Navalny, 44, collapsed after drinking tea during a flight from the Siberian city of Omsk to the Russian capital of Moscow last month, and his plane was forced to make an emergency landing due to a sudden deterioration in his health.
Navalny’s team claimed that the drink had been poisoned, accusing Moscow of poisoning the opposition figure and ordering a ban on transporting him in “an attempt on his life.” But he was soon airlifted to Germany for treatment.
German doctors at Berlin’s Charite Hospital, where Navalny was admitted to, said clinical findings indicated he had been poisoned with a substance from the group of cholinesterase inhibitors. They said the specific substance was unknown.
The Russian Prosecutor-General’s Office requested the preliminary diagnosis from the German hospital for a comparative study, Russia’s TASS news agency on Wednesday cited RBC newspaper as reporting.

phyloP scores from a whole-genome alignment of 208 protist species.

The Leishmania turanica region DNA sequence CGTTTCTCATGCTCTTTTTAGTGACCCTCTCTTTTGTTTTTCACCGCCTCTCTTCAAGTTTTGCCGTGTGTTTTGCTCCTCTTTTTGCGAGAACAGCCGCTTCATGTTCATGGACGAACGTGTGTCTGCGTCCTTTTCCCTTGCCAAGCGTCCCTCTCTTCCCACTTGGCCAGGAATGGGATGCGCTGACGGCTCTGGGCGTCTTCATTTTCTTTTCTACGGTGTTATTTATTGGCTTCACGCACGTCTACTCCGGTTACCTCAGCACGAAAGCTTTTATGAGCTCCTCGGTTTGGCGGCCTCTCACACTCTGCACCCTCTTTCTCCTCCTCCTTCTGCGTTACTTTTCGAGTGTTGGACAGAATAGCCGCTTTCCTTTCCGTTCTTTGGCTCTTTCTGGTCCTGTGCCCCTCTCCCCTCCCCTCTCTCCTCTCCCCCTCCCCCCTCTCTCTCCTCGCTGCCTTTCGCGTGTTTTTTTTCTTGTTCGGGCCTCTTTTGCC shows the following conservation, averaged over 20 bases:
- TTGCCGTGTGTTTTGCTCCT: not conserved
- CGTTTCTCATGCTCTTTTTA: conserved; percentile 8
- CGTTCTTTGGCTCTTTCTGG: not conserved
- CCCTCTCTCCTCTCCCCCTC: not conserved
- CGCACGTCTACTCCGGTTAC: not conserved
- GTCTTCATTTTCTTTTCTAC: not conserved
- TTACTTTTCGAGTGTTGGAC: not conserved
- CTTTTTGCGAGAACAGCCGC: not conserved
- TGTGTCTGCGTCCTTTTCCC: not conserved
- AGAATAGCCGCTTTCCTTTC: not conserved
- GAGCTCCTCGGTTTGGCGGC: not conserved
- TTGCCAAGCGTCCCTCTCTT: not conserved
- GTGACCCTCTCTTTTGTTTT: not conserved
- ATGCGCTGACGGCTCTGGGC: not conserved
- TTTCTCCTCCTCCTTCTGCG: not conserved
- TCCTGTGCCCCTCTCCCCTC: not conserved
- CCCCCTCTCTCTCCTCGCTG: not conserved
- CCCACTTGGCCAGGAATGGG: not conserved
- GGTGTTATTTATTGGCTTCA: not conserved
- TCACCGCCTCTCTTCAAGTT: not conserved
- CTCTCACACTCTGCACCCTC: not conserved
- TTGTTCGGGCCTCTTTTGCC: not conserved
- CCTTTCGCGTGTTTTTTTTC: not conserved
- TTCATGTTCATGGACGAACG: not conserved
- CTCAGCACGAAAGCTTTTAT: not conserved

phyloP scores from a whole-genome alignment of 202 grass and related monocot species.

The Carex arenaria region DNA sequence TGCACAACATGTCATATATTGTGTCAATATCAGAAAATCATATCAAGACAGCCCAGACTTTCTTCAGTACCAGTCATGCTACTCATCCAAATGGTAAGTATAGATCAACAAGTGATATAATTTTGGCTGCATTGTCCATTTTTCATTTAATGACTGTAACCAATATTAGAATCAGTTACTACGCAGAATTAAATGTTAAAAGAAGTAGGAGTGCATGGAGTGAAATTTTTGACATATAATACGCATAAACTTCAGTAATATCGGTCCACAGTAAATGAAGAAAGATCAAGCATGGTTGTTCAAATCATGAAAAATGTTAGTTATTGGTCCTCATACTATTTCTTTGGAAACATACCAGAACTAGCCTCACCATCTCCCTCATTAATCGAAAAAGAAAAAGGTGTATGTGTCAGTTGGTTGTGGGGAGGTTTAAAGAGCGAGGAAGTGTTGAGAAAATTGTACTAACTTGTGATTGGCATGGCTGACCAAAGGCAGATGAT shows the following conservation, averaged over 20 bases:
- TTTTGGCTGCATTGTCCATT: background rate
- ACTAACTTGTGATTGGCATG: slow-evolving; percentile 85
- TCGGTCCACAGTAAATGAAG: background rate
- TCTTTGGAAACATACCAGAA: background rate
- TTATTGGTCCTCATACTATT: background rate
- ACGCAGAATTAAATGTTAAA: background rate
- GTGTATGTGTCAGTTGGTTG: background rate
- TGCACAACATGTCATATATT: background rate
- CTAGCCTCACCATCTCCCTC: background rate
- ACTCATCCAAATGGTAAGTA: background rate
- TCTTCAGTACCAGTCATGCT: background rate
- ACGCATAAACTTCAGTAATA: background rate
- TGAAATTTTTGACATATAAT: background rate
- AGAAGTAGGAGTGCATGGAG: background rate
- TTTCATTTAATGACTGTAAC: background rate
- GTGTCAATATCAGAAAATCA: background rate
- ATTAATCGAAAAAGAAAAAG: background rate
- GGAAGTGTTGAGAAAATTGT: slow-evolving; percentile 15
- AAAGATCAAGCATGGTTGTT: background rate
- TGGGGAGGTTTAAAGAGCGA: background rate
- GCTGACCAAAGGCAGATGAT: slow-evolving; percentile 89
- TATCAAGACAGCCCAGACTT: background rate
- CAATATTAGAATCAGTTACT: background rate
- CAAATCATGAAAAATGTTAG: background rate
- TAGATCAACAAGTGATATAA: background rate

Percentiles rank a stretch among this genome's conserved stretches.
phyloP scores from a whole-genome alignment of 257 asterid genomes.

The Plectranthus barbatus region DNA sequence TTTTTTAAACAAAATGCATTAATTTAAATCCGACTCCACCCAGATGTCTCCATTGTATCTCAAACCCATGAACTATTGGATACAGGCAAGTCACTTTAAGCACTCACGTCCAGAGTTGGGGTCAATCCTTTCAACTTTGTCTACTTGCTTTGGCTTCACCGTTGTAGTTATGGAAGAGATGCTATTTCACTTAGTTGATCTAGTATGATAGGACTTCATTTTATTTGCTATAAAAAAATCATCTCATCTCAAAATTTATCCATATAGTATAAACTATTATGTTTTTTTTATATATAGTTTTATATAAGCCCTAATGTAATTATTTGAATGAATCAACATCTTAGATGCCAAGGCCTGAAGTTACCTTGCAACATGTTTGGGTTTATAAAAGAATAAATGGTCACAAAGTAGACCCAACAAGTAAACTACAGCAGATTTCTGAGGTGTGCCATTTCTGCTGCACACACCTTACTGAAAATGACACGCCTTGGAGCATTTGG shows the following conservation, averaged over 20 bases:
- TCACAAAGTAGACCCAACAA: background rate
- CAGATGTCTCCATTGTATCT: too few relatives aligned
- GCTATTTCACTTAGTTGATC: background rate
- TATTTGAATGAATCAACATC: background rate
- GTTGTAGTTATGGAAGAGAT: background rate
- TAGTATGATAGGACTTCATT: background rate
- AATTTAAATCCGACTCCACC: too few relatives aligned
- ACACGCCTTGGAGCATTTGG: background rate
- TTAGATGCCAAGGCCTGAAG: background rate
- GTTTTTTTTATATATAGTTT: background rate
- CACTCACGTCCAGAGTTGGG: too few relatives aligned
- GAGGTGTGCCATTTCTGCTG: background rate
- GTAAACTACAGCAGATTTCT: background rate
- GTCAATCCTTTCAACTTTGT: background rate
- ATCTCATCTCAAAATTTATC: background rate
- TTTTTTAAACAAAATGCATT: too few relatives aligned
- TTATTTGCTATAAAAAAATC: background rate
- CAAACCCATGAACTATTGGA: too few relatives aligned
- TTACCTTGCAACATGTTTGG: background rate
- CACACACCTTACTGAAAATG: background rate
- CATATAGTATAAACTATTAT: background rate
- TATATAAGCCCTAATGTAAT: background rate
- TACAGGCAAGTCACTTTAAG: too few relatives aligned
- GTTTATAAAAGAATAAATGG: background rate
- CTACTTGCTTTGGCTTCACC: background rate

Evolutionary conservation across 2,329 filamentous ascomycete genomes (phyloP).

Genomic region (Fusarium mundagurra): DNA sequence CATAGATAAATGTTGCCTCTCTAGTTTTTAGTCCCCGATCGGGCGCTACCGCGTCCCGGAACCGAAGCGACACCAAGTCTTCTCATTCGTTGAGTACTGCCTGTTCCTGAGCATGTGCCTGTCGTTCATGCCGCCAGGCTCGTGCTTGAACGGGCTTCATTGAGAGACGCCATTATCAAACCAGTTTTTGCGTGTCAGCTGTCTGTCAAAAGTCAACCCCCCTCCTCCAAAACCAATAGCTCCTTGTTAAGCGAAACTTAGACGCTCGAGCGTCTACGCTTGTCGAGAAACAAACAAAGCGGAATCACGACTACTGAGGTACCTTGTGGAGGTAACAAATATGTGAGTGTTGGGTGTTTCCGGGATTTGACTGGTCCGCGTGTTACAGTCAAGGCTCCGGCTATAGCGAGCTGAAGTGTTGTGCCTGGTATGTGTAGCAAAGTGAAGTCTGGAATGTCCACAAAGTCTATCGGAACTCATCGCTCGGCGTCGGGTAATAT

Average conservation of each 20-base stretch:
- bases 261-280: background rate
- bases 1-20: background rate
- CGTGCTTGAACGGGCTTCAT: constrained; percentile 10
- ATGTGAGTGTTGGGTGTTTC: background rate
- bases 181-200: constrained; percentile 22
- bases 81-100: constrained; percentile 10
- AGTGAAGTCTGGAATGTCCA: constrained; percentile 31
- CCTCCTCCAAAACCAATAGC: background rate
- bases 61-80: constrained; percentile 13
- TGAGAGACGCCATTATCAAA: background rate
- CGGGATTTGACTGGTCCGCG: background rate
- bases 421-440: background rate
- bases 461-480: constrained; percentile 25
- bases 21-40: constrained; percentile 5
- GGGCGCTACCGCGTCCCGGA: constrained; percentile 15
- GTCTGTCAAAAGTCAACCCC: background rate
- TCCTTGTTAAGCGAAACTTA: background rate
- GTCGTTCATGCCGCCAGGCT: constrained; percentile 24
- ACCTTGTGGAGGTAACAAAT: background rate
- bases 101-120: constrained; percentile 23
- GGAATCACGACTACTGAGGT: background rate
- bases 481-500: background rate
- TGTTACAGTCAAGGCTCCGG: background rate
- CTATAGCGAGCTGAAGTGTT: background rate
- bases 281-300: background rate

The office demanded medical documents and research by German specialists both during Navalny’s transportation from Russia to Germany and in the course of his stay in the clinic.
“We request to collect Navalny’s biomaterial for comparative study (blood, urine, saliva, hair, profiles of nail plate, and buccal epithelium),” the request read.
Before he was taken to Germany, Navalny had been taken to a hospital in Omsk. Doctors at that hospital said tests on his blood samples for poisoning came back negative.
Navalny’s case has prompted Western countries to call for a criminal investigation. But Russia has said there is not enough evidence yet to warrant such an investigation.